Another major global factor is that cities are dramatically increasing in size and density, making it increasingly complex to build bridges in urban environments.
“The bridges we need to design in crowded cities need to be clever and cannot take up too much space. That's where perhaps steel and especially stainless steel comes in handy because it is a material that doesn’t require extensive and expensive maintenance work,” Zachrisson adds.
The availability of different grades and strengths makes stainless steel a flexible and versatile raw material. It allows designers to choose exactly the right product for a particular exposure condition.
“The top benefits of using stainless steel are the lifecycle advantages it offers, durability, sustainability, and of course, aesthetics,” says Mattias Öst, a bridge designer for COWI in Sweden, where he mainly works with steel and composite bridges.
Going beyond upfront costs to look at the lifecycle sustainability of bridge projects
Despite the best interests to bring changes to the construction sector, there is no denying the practical challenges that ultimately affect the outcome. For one, budgets are often a point of contention because the ones who build bridges are not necessarily the ones maintaining them. Bridge owners who take a holistic long term approach to financial and embodied carbon costs can find different solutions are proposed by designers to new commissions.
The design with the least amount of embodied carbon is not often the one that goes into production, but it is always a worthy starting point, explains Öst.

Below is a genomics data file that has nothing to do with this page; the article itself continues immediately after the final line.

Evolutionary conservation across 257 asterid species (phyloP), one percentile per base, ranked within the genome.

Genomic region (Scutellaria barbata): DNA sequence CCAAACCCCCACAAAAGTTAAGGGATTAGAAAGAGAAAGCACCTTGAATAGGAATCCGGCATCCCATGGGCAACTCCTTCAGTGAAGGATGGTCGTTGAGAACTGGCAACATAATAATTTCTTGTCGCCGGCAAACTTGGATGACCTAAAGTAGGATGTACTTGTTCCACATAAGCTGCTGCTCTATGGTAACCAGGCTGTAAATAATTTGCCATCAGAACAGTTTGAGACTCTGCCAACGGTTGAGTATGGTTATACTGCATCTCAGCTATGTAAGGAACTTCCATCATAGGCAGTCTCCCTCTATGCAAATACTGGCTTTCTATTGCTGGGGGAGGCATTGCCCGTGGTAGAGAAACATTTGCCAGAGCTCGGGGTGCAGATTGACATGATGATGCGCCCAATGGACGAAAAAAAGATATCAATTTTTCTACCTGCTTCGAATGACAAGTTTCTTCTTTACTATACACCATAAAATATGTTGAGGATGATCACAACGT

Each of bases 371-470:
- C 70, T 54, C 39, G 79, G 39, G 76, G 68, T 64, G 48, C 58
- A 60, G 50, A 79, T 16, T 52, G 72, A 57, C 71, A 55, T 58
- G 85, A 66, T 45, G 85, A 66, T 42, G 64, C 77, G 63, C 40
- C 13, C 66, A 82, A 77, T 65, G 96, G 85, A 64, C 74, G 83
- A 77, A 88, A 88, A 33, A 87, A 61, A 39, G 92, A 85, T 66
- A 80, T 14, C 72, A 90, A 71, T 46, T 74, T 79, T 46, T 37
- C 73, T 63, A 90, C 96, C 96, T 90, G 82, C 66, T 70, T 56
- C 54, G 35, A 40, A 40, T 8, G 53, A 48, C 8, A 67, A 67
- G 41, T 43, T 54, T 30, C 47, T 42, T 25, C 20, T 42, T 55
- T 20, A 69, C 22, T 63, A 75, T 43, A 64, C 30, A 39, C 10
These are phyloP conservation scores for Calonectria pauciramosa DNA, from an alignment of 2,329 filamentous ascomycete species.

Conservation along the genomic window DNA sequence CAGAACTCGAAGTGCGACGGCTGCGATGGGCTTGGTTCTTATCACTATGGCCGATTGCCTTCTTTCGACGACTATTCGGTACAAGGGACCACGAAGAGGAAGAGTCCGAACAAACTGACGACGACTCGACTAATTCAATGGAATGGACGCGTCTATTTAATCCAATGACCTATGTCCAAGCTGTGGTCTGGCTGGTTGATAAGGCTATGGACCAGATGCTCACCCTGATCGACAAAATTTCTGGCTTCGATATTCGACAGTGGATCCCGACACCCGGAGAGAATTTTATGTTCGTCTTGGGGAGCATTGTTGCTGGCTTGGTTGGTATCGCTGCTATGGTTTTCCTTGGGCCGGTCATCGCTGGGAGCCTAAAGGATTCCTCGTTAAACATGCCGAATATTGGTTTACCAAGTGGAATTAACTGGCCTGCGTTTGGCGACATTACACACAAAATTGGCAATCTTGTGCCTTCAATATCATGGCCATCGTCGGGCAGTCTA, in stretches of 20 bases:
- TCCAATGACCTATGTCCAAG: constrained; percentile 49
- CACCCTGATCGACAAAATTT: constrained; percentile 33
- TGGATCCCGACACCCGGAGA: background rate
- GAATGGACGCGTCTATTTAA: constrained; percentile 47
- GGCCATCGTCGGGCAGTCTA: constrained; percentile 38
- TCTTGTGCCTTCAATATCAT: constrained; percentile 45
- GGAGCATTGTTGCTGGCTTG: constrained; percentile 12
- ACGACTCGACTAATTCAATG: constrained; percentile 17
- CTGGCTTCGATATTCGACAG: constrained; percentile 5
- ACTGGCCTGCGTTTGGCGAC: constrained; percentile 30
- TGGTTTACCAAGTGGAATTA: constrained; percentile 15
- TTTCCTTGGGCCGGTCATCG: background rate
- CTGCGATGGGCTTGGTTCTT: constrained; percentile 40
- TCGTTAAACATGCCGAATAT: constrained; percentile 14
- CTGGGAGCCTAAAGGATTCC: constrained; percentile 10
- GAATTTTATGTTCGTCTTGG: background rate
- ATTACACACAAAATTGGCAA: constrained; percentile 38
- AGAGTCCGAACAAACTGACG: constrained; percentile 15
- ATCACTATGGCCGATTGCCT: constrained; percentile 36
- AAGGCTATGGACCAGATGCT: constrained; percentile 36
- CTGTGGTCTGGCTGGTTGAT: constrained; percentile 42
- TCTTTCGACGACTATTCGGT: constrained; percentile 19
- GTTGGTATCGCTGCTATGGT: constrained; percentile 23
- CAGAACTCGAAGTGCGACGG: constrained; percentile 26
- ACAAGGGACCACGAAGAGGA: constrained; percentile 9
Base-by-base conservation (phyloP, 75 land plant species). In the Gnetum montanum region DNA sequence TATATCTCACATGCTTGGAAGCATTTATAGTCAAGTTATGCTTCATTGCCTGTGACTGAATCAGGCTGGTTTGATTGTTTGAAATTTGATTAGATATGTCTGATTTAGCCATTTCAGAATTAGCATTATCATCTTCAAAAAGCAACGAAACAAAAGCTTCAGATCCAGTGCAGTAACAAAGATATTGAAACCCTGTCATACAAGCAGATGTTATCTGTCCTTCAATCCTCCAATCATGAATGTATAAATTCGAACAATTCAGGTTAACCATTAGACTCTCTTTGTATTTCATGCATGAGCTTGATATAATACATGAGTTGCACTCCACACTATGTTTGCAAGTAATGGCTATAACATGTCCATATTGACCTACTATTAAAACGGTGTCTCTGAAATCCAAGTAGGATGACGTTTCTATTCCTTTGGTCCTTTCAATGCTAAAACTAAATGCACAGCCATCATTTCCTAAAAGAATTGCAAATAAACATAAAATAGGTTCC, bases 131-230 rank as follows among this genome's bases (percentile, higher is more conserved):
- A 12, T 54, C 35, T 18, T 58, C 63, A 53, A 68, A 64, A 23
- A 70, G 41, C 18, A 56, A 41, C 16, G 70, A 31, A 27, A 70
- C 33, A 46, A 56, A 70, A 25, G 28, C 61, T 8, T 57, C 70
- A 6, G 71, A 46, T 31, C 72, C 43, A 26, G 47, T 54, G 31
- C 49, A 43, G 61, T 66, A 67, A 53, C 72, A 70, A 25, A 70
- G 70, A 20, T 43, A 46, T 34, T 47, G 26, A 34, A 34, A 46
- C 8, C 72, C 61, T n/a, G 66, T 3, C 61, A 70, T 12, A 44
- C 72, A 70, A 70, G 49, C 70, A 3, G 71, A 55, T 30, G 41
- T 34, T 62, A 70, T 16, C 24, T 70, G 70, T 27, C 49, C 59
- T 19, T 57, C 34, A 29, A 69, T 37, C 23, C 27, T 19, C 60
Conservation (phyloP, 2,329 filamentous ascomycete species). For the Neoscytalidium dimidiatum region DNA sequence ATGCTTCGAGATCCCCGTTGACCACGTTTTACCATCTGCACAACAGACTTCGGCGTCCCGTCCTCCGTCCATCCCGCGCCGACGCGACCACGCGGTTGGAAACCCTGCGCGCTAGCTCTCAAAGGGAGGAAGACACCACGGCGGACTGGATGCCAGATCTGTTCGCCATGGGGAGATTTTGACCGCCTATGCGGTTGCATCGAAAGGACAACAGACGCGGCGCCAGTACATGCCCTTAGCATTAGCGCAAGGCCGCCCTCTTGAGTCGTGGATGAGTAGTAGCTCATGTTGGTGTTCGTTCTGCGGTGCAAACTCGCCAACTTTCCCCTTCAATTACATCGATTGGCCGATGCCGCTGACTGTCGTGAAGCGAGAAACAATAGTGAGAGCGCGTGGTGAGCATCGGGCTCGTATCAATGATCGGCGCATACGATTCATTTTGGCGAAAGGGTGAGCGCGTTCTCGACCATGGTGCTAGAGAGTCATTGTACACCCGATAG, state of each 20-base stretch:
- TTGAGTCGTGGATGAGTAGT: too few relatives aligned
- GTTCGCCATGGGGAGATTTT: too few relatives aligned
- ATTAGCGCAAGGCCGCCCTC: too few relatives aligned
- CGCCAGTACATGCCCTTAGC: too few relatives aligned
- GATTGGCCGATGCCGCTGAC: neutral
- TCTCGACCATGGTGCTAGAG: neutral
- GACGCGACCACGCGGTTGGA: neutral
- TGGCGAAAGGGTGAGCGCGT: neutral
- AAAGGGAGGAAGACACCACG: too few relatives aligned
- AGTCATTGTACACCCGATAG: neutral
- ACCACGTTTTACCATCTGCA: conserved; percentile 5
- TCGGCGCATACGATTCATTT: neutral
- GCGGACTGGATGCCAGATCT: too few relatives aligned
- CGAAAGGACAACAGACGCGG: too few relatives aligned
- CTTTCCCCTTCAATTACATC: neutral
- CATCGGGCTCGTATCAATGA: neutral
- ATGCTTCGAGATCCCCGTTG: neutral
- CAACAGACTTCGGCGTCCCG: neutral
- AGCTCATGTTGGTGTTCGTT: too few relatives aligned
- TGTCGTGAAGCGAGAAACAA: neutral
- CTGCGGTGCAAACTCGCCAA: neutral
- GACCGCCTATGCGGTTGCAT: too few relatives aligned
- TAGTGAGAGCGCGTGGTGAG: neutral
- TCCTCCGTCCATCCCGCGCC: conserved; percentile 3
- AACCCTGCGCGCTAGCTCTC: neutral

“Yes, there is an increasing discussion around the environmental impact and lifecycle of construction, from the material production in the steel mills and actual building of bridges to maintenance and reuse of materials. But when it comes down to choosing a bridge, the initial upfront cost acts as a strong barrier to choosing newer materials and methods,” he explains.
However, with governments and regulatory bodies around the world drawing hard lines in the sand when it comes to climate targets, there is a stronger call to challenge the status quo and look beyond the conventional approach.
“It’s becoming easier to justify the use of stainless steel, even though it’s not the standard approach. And at the end of the day, the cost is not that much more because we can utilize the material in a much smarter way,” Zachrisson adds.
Shifting to designs that can make the future look more circular
Design directions for bridges are constantly evolving to keep up with different markets, applications, and scales of the projects. Experts hope that the next wave of trends will continue to be influenced by a common end goal —a cleaner design for the environment.
One of the best ways to reduce embodied carbon is not to design anything at all, but to reuse something that has already been built. Or to strengthen it in a particular way so that you do not need to demolish and rebuild, Nuttall observes.
“It’s not only about exploring unconventional products and construction methods but by changing the lens through which we view a project. We should approach design in such a way that you can easily extend a bridge, unbolt it, and reuse it in a different bridge. That really would be the best environmental outcome,” he sums up.